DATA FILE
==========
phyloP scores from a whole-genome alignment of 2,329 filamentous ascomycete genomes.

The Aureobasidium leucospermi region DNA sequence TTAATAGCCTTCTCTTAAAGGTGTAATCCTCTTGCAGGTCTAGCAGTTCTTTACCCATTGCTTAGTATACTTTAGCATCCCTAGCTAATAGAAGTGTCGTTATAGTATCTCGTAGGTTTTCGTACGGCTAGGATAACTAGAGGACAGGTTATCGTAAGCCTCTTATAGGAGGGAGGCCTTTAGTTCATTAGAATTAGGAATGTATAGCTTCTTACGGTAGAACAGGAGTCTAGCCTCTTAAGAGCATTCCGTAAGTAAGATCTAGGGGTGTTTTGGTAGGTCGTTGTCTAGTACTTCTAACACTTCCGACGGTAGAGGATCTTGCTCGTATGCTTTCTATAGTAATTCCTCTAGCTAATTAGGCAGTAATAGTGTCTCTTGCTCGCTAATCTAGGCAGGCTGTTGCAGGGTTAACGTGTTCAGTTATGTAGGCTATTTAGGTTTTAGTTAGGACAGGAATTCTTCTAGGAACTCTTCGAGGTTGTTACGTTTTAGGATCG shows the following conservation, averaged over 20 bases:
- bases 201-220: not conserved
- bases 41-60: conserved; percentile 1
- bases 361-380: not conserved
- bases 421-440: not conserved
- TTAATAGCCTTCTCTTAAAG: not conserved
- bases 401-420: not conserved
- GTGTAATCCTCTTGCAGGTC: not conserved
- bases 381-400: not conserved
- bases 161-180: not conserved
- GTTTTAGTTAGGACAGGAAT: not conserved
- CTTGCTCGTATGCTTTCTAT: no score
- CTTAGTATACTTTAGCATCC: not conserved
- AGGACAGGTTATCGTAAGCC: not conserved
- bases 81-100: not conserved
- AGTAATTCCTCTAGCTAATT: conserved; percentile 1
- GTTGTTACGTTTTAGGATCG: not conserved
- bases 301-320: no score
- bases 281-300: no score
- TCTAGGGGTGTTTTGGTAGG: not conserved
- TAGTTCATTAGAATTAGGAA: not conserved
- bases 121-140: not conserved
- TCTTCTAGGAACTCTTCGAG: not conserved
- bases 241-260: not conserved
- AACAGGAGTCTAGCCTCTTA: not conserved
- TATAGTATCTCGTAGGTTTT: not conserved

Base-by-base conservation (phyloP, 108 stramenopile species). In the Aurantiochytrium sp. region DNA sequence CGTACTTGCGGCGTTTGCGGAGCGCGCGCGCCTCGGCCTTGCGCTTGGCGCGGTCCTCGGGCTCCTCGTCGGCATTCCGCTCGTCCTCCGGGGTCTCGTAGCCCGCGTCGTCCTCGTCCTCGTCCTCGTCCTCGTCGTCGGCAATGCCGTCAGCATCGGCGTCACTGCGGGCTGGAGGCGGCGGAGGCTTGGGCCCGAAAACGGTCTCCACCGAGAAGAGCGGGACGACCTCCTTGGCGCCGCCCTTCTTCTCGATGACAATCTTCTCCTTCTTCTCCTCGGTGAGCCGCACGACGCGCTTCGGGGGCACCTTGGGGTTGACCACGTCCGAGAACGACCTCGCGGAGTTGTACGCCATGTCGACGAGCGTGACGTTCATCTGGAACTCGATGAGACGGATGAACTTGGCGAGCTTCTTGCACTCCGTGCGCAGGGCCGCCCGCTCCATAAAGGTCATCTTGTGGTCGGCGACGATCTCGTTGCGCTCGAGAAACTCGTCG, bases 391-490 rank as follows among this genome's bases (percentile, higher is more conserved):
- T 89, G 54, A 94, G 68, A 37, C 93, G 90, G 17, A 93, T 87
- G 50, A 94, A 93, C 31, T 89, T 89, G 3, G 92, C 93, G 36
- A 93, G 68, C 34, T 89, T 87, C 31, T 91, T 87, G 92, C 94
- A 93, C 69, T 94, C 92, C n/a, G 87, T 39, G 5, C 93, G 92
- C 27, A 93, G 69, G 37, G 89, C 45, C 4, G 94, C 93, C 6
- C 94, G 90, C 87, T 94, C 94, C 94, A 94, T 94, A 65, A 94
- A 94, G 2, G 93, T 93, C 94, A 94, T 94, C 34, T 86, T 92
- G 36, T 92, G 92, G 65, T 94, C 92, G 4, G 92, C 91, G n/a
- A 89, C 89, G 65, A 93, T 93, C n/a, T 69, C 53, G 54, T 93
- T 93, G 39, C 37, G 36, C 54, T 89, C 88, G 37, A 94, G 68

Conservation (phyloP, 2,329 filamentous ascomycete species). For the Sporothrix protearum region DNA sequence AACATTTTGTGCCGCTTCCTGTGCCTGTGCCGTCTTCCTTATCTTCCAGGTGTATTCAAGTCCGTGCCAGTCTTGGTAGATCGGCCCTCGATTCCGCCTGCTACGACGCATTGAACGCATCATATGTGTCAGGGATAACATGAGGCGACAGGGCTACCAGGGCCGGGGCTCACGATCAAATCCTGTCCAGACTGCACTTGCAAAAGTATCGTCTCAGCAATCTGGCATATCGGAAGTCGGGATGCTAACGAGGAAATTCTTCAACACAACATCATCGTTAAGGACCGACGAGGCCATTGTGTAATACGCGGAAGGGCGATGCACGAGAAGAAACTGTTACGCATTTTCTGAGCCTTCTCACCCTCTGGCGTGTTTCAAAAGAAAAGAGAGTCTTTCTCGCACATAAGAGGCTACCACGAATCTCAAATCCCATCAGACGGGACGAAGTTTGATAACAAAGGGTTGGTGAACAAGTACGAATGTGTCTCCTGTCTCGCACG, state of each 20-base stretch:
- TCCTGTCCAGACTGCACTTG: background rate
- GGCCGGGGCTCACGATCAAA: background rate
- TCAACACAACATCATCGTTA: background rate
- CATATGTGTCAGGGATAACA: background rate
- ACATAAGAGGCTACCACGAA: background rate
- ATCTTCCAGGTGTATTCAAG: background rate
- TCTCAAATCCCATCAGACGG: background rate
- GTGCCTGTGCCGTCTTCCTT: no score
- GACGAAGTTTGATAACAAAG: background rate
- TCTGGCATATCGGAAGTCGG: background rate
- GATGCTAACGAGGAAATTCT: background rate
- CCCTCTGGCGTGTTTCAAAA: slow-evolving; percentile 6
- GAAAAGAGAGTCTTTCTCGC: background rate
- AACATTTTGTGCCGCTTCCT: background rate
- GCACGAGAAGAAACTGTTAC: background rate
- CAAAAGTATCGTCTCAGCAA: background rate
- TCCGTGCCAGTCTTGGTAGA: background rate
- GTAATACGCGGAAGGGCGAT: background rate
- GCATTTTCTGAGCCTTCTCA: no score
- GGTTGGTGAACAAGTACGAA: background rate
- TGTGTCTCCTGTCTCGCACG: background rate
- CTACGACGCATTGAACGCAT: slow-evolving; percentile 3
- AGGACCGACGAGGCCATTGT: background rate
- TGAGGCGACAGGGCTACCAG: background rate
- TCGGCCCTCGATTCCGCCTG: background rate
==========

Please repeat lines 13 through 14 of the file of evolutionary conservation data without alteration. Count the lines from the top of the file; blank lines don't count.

- CTTGCTCGTATGCTTTCTAT: no score
- CTTAGTATACTTTAGCATCC: not conserved